Research ArticleBIOMIMETICS

Kirigami skins make a simple soft actuator crawl

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Science Robotics  21 Feb 2018:
Vol. 3, Issue 15, eaar7555
DOI: 10.1126/scirobotics.aar7555
  • Fig. 1 Kirigami-skinned soft crawlers.

    (A) We considered a fiber-reinforced elastomeric soft actuator that extends axially upon inflation. (B) A kirigami skin was fabricated by embedding an array of cuts into a thin plastic sheet. (C) A kirigami-skinned soft crawler was built by wrapping the kirigami skin around the actuator. (D) Cross-sectional view of a kirigami-skinned soft crawler. (E) Inflation of the actuator resulted in a buckling-induced pop-up texture similar to that of a snake’s skin. Inset: A typical volume-control actuation protocol with a maximum volume Vmax. (F) Close-up views of a kirigami skin with triangular cuts at a different level of supplied volume V (note that Vmax = 24 ml is the maximum supplied volume). (G) Snapshots showing the rectilinear gait of a female Dumeril’s boa (Acrantophis dumerili). The snake actively tilts the ventral scales to increase frictional anisotropy and enhance anchoring (video courtesy of H. Marvi and D. Hu).

  • Fig. 2 Characterization of kirigami-skinned soft crawlers.

    (A) Cut shapes considered in this study. (B) Elongation of the crawlers as a function of their volume. (C) Pressure normalized by the shear modulus of actuator μa versus axial strain for the kirigami-skinned crawlers. (D and E) Friction force Ffr measured in backward and forward directions at supplied volumes (D) V/Vmax = 0 and (E) V/Vmax = 1 (with a maximum volume Vmax = 24 ml). (F to I) Effective coefficients of friction versus inflation levels in forward (hollow symbols) and backward (filled symbols) directions with (F) linear, (G) triangular, (H) circular, and (I) trapezoidal cuts. Insets: 3D-scanned surface profiles of the skins at the supplied volume V/Vmax = 1.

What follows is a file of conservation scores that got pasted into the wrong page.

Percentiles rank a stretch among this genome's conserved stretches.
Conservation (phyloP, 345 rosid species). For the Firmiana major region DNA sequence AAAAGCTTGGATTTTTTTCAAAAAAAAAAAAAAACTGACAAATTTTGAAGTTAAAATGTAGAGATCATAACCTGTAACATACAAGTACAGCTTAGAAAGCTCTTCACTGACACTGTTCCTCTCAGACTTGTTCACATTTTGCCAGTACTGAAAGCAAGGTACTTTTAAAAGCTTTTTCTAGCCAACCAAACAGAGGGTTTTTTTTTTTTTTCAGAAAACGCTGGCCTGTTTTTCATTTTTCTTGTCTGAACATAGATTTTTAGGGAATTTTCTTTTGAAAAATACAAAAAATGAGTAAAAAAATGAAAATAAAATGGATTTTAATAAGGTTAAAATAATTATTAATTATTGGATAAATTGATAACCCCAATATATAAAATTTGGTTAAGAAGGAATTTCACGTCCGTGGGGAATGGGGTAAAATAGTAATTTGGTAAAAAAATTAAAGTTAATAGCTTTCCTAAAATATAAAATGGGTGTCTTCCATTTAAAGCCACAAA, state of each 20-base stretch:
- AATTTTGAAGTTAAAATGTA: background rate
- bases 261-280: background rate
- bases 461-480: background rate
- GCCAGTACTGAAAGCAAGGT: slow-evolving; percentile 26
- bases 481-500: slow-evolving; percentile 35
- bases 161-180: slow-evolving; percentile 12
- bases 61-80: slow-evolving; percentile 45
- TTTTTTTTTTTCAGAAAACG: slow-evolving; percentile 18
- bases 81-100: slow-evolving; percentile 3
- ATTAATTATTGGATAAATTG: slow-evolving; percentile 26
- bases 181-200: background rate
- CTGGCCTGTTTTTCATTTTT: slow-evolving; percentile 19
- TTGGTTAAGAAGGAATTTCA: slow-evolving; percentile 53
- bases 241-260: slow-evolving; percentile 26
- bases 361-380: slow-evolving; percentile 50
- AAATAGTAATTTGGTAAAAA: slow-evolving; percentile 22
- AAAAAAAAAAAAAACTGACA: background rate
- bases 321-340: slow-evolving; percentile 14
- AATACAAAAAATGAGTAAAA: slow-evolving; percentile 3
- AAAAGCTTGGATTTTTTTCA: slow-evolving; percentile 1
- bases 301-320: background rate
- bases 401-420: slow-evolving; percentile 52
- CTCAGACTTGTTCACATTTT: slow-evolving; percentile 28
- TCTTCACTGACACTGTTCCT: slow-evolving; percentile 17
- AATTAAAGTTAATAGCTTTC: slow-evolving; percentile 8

• Fig. 3 Crawler locomotion.

    (A) Initial and final position of the crawlers after six inflation cycles with V ∈ [0,24] ml. (B) Displacement of the center of mass (solid line), head (dashed line), and tail (dotted line) of the crawlers versus number of cycles. (C) Position of the anchor point during inflation and deflation. The markers denote the experimental data over six cycles. The solid lines denote the predictions given by Eq. 2 using the experimentally measured friction coefficients. (D) Measured (markers) and predicted (continuous lines) total displacement when a volume of 120 ml of air was supplied by cyclically inflating and deflating the actuators between Vmax = 24 ml and Vmin ∈ [0,Vmax]. (E) Elongation versus supplied volume for a kirigami-skinned crawler with triangular cuts. Results for elastic (yellow line) and plastically deformed (purple line) skins are compared. The inset shows the plastically deformed skin at V/Vmax = 0 and 1 (with Vmax = 24 ml). (F) Effective coefficients of friction versus supplied volume for the crawler with the plastically deformed skin. (G) Measured total displacement for the crawler with the plastically deformed skin when a volume of 120 ml of air was supplied by cyclically inflating and deflating it between 0 ml and Embedded Image, with Embedded Image ml. Error bars indicate SD of the measured anchor points during six inflation/deflation cycles.

  • Fig. 4 Untethered kirigami-skinned soft crawlers.

    (A) Fabrication of our untethered kirigami-skinned crawlers. (B) Untethered kirigami-skinned soft crawler with circular cuts moves over asphalt. (C) Untethered kirigami-skinned soft crawler with trapezoidal cuts climbs a concrete ramp.

Supplementary Materials

  • robotics.sciencemag.org/cgi/content/full/3/15/eaar7555/DC1

    Supplementary sections S1 to S4.

    Fig. S1. Fabrication of an extending fiber-reinforced actuator.

    Fig. S2. Kirigami patterns.

    Fig. S3. Fabrication and assembly of kirigami-skinned crawlers.

    Fig. S4. Untethered kirigami-skinned crawler.

    Fig. S5. Mechanical response of the actuator.

    Fig. S6. Mechanical response of kirigami sheets.

    Fig. S7. Mechanical response of kirigami-skinned crawlers.

    Fig. S8. Evolution of surface morphology for our kirigami-skinned crawlers.